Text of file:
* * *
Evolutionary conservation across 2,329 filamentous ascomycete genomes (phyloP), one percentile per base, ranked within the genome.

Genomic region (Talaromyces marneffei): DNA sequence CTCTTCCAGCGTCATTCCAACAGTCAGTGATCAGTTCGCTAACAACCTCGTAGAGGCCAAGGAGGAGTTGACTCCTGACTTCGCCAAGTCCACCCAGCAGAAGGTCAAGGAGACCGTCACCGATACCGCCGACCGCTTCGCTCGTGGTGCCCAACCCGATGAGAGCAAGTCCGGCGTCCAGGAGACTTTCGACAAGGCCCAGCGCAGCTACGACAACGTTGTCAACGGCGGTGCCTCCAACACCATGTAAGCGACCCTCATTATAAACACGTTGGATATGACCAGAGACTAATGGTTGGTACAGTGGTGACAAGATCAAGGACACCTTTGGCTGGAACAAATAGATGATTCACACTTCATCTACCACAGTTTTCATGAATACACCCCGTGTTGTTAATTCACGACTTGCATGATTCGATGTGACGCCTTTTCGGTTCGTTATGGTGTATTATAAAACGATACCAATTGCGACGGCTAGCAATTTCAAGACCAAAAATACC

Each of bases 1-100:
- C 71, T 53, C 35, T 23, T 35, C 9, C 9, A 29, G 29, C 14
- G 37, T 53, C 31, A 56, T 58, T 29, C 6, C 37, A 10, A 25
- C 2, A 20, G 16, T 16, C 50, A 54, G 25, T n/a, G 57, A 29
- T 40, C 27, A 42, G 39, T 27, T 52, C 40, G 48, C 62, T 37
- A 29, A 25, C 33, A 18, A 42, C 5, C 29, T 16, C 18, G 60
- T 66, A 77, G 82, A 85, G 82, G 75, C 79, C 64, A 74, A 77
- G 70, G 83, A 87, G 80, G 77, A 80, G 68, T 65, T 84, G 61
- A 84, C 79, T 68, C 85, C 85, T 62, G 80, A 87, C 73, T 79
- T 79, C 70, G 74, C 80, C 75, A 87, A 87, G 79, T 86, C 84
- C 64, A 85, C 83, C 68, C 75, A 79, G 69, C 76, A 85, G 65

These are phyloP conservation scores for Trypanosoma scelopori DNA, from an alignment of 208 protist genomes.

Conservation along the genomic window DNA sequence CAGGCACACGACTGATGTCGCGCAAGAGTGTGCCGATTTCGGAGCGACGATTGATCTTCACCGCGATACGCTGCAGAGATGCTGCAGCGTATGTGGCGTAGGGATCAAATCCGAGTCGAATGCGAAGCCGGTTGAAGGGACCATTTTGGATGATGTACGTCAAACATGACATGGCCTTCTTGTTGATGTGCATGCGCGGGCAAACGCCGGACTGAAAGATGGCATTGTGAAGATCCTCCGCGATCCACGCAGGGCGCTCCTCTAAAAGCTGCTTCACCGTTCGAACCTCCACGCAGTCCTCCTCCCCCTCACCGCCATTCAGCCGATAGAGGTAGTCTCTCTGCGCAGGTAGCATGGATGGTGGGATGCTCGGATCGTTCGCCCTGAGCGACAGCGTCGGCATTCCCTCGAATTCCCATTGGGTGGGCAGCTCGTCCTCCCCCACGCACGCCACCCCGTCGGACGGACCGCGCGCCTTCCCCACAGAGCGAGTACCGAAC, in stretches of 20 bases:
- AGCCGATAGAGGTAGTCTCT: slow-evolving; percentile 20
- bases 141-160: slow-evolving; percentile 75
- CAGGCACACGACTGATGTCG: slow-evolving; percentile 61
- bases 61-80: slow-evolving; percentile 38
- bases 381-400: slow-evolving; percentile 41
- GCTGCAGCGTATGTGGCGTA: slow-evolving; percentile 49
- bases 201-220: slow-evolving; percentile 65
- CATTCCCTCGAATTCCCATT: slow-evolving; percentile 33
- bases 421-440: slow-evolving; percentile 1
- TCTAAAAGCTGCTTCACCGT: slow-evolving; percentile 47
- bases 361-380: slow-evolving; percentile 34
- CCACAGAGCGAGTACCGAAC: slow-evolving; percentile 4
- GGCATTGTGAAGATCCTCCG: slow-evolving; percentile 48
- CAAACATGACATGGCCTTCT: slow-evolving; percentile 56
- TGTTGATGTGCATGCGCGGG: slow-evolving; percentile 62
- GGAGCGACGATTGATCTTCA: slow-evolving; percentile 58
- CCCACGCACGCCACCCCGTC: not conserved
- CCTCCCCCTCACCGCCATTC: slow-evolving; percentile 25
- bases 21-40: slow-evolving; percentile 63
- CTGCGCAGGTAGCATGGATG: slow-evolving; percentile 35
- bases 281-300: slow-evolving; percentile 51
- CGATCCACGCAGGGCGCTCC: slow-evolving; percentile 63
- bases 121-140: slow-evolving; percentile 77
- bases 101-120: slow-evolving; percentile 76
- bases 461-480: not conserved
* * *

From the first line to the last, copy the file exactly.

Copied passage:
Evolutionary conservation across 2,329 filamentous ascomycete genomes (phyloP), one percentile per base, ranked within the genome.

Genomic region (Talaromyces marneffei): DNA sequence CTCTTCCAGCGTCATTCCAACAGTCAGTGATCAGTTCGCTAACAACCTCGTAGAGGCCAAGGAGGAGTTGACTCCTGACTTCGCCAAGTCCACCCAGCAGAAGGTCAAGGAGACCGTCACCGATACCGCCGACCGCTTCGCTCGTGGTGCCCAACCCGATGAGAGCAAGTCCGGCGTCCAGGAGACTTTCGACAAGGCCCAGCGCAGCTACGACAACGTTGTCAACGGCGGTGCCTCCAACACCATGTAAGCGACCCTCATTATAAACACGTTGGATATGACCAGAGACTAATGGTTGGTACAGTGGTGACAAGATCAAGGACACCTTTGGCTGGAACAAATAGATGATTCACACTTCATCTACCACAGTTTTCATGAATACACCCCGTGTTGTTAATTCACGACTTGCATGATTCGATGTGACGCCTTTTCGGTTCGTTATGGTGTATTATAAAACGATACCAATTGCGACGGCTAGCAATTTCAAGACCAAAAATACC

Each of bases 1-100:
- C 71, T 53, C 35, T 23, T 35, C 9, C 9, A 29, G 29, C 14
- G 37, T 53, C 31, A 56, T 58, T 29, C 6, C 37, A 10, A 25
- C 2, A 20, G 16, T 16, C 50, A 54, G 25, T n/a, G 57, A 29
- T 40, C 27, A 42, G 39, T 27, T 52, C 40, G 48, C 62, T 37
- A 29, A 25, C 33, A 18, A 42, C 5, C 29, T 16, C 18, G 60
- T 66, A 77, G 82, A 85, G 82, G 75, C 79, C 64, A 74, A 77
- G 70, G 83, A 87, G 80, G 77, A 80, G 68, T 65, T 84, G 61
- A 84, C 79, T 68, C 85, C 85, T 62, G 80, A 87, C 73, T 79
- T 79, C 70, G 74, C 80, C 75, A 87, A 87, G 79, T 86, C 84
- C 64, A 85, C 83, C 68, C 75, A 79, G 69, C 76, A 85, G 65

These are phyloP conservation scores for Trypanosoma scelopori DNA, from an alignment of 208 protist genomes.

Conservation along the genomic window DNA sequence CAGGCACACGACTGATGTCGCGCAAGAGTGTGCCGATTTCGGAGCGACGATTGATCTTCACCGCGATACGCTGCAGAGATGCTGCAGCGTATGTGGCGTAGGGATCAAATCCGAGTCGAATGCGAAGCCGGTTGAAGGGACCATTTTGGATGATGTACGTCAAACATGACATGGCCTTCTTGTTGATGTGCATGCGCGGGCAAACGCCGGACTGAAAGATGGCATTGTGAAGATCCTCCGCGATCCACGCAGGGCGCTCCTCTAAAAGCTGCTTCACCGTTCGAACCTCCACGCAGTCCTCCTCCCCCTCACCGCCATTCAGCCGATAGAGGTAGTCTCTCTGCGCAGGTAGCATGGATGGTGGGATGCTCGGATCGTTCGCCCTGAGCGACAGCGTCGGCATTCCCTCGAATTCCCATTGGGTGGGCAGCTCGTCCTCCCCCACGCACGCCACCCCGTCGGACGGACCGCGCGCCTTCCCCACAGAGCGAGTACCGAAC, in stretches of 20 bases:
- AGCCGATAGAGGTAGTCTCT: slow-evolving; percentile 20
- bases 141-160: slow-evolving; percentile 75
- CAGGCACACGACTGATGTCG: slow-evolving; percentile 61
- bases 61-80: slow-evolving; percentile 38
- bases 381-400: slow-evolving; percentile 41
- GCTGCAGCGTATGTGGCGTA: slow-evolving; percentile 49
- bases 201-220: slow-evolving; percentile 65
- CATTCCCTCGAATTCCCATT: slow-evolving; percentile 33
- bases 421-440: slow-evolving; percentile 1
- TCTAAAAGCTGCTTCACCGT: slow-evolving; percentile 47
- bases 361-380: slow-evolving; percentile 34
- CCACAGAGCGAGTACCGAAC: slow-evolving; percentile 4
- GGCATTGTGAAGATCCTCCG: slow-evolving; percentile 48
- CAAACATGACATGGCCTTCT: slow-evolving; percentile 56
- TGTTGATGTGCATGCGCGGG: slow-evolving; percentile 62
- GGAGCGACGATTGATCTTCA: slow-evolving; percentile 58
- CCCACGCACGCCACCCCGTC: not conserved
- CCTCCCCCTCACCGCCATTC: slow-evolving; percentile 25
- bases 21-40: slow-evolving; percentile 63
- CTGCGCAGGTAGCATGGATG: slow-evolving; percentile 35
- bases 281-300: slow-evolving; percentile 51
- CGATCCACGCAGGGCGCTCC: slow-evolving; percentile 63
- bases 121-140: slow-evolving; percentile 77
- bases 101-120: slow-evolving; percentile 76
- bases 461-480: not conserved